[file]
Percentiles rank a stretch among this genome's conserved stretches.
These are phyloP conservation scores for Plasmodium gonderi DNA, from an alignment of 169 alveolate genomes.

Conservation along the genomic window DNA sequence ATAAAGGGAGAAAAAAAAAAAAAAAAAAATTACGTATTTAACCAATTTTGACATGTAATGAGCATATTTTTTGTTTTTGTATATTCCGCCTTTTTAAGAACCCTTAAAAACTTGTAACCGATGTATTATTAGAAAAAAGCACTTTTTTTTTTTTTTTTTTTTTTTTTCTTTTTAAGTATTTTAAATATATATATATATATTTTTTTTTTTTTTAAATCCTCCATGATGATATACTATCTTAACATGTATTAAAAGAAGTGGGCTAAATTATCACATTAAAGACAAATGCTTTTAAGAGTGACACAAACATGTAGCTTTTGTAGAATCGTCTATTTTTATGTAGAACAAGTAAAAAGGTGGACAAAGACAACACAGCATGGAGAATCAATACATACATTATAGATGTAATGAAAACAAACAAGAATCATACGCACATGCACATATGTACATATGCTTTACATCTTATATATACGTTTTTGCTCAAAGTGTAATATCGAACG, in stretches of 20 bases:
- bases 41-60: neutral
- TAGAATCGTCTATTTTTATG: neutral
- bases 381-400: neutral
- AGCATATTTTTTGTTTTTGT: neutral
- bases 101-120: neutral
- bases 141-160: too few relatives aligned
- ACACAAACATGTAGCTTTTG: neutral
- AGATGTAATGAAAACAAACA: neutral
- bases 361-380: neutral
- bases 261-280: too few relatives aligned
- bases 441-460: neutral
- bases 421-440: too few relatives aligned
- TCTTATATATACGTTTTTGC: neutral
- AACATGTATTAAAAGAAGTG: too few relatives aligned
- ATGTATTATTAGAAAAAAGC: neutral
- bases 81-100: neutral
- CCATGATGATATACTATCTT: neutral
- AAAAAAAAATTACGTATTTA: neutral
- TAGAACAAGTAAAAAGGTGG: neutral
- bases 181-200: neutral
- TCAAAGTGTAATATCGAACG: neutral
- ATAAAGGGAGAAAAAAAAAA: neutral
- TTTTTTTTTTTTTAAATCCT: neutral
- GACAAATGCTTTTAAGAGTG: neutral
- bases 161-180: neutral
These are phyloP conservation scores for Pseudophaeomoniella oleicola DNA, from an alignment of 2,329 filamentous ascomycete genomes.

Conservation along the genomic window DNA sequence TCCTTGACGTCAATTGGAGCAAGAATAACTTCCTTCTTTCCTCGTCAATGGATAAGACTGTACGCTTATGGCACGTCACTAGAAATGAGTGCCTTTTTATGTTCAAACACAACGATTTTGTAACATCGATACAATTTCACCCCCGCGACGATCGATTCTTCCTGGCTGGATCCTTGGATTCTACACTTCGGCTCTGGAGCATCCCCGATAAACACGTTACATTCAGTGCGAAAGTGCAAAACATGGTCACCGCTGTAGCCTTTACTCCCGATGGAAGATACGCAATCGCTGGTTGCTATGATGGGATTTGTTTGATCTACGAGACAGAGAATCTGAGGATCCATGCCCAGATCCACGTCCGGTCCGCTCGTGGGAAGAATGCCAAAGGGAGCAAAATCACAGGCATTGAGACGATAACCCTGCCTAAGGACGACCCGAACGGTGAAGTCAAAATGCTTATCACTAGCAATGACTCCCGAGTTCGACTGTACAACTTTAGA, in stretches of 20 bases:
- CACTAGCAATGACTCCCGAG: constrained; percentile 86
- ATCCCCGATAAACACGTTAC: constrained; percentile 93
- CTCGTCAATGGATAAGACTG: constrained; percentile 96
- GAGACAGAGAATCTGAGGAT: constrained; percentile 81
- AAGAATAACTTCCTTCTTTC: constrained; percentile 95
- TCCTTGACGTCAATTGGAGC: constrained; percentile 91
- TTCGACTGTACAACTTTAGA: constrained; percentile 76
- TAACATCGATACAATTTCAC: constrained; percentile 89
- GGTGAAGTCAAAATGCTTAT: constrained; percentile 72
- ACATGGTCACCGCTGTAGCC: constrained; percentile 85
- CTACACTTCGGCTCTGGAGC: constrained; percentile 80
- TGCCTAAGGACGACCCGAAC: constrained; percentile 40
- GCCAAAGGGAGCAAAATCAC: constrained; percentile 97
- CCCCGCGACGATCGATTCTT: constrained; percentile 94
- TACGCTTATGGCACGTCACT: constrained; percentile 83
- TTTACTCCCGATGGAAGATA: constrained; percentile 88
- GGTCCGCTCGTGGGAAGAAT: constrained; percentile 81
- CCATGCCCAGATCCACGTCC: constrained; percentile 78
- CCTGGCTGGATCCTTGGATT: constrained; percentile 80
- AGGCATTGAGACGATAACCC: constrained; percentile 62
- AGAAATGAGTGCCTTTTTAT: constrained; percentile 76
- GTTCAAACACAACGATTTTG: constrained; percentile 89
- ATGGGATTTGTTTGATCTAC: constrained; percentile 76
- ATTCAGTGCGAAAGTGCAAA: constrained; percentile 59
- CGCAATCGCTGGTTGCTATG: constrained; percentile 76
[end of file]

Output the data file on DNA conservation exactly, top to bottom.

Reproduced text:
Percentiles rank a stretch among this genome's conserved stretches.
These are phyloP conservation scores for Plasmodium gonderi DNA, from an alignment of 169 alveolate genomes.

Conservation along the genomic window DNA sequence ATAAAGGGAGAAAAAAAAAAAAAAAAAAATTACGTATTTAACCAATTTTGACATGTAATGAGCATATTTTTTGTTTTTGTATATTCCGCCTTTTTAAGAACCCTTAAAAACTTGTAACCGATGTATTATTAGAAAAAAGCACTTTTTTTTTTTTTTTTTTTTTTTTTCTTTTTAAGTATTTTAAATATATATATATATATTTTTTTTTTTTTTAAATCCTCCATGATGATATACTATCTTAACATGTATTAAAAGAAGTGGGCTAAATTATCACATTAAAGACAAATGCTTTTAAGAGTGACACAAACATGTAGCTTTTGTAGAATCGTCTATTTTTATGTAGAACAAGTAAAAAGGTGGACAAAGACAACACAGCATGGAGAATCAATACATACATTATAGATGTAATGAAAACAAACAAGAATCATACGCACATGCACATATGTACATATGCTTTACATCTTATATATACGTTTTTGCTCAAAGTGTAATATCGAACG, in stretches of 20 bases:
- bases 41-60: neutral
- TAGAATCGTCTATTTTTATG: neutral
- bases 381-400: neutral
- AGCATATTTTTTGTTTTTGT: neutral
- bases 101-120: neutral
- bases 141-160: too few relatives aligned
- ACACAAACATGTAGCTTTTG: neutral
- AGATGTAATGAAAACAAACA: neutral
- bases 361-380: neutral
- bases 261-280: too few relatives aligned
- bases 441-460: neutral
- bases 421-440: too few relatives aligned
- TCTTATATATACGTTTTTGC: neutral
- AACATGTATTAAAAGAAGTG: too few relatives aligned
- ATGTATTATTAGAAAAAAGC: neutral
- bases 81-100: neutral
- CCATGATGATATACTATCTT: neutral
- AAAAAAAAATTACGTATTTA: neutral
- TAGAACAAGTAAAAAGGTGG: neutral
- bases 181-200: neutral
- TCAAAGTGTAATATCGAACG: neutral
- ATAAAGGGAGAAAAAAAAAA: neutral
- TTTTTTTTTTTTTAAATCCT: neutral
- GACAAATGCTTTTAAGAGTG: neutral
- bases 161-180: neutral
These are phyloP conservation scores for Pseudophaeomoniella oleicola DNA, from an alignment of 2,329 filamentous ascomycete genomes.

Conservation along the genomic window DNA sequence TCCTTGACGTCAATTGGAGCAAGAATAACTTCCTTCTTTCCTCGTCAATGGATAAGACTGTACGCTTATGGCACGTCACTAGAAATGAGTGCCTTTTTATGTTCAAACACAACGATTTTGTAACATCGATACAATTTCACCCCCGCGACGATCGATTCTTCCTGGCTGGATCCTTGGATTCTACACTTCGGCTCTGGAGCATCCCCGATAAACACGTTACATTCAGTGCGAAAGTGCAAAACATGGTCACCGCTGTAGCCTTTACTCCCGATGGAAGATACGCAATCGCTGGTTGCTATGATGGGATTTGTTTGATCTACGAGACAGAGAATCTGAGGATCCATGCCCAGATCCACGTCCGGTCCGCTCGTGGGAAGAATGCCAAAGGGAGCAAAATCACAGGCATTGAGACGATAACCCTGCCTAAGGACGACCCGAACGGTGAAGTCAAAATGCTTATCACTAGCAATGACTCCCGAGTTCGACTGTACAACTTTAGA, in stretches of 20 bases:
- CACTAGCAATGACTCCCGAG: constrained; percentile 86
- ATCCCCGATAAACACGTTAC: constrained; percentile 93
- CTCGTCAATGGATAAGACTG: constrained; percentile 96
- GAGACAGAGAATCTGAGGAT: constrained; percentile 81
- AAGAATAACTTCCTTCTTTC: constrained; percentile 95
- TCCTTGACGTCAATTGGAGC: constrained; percentile 91
- TTCGACTGTACAACTTTAGA: constrained; percentile 76
- TAACATCGATACAATTTCAC: constrained; percentile 89
- GGTGAAGTCAAAATGCTTAT: constrained; percentile 72
- ACATGGTCACCGCTGTAGCC: constrained; percentile 85
- CTACACTTCGGCTCTGGAGC: constrained; percentile 80
- TGCCTAAGGACGACCCGAAC: constrained; percentile 40
- GCCAAAGGGAGCAAAATCAC: constrained; percentile 97
- CCCCGCGACGATCGATTCTT: constrained; percentile 94
- TACGCTTATGGCACGTCACT: constrained; percentile 83
- TTTACTCCCGATGGAAGATA: constrained; percentile 88
- GGTCCGCTCGTGGGAAGAAT: constrained; percentile 81
- CCATGCCCAGATCCACGTCC: constrained; percentile 78
- CCTGGCTGGATCCTTGGATT: constrained; percentile 80
- AGGCATTGAGACGATAACCC: constrained; percentile 62
- AGAAATGAGTGCCTTTTTAT: constrained; percentile 76
- GTTCAAACACAACGATTTTG: constrained; percentile 89
- ATGGGATTTGTTTGATCTAC: constrained; percentile 76
- ATTCAGTGCGAAAGTGCAAA: constrained; percentile 59
- CGCAATCGCTGGTTGCTATG: constrained; percentile 76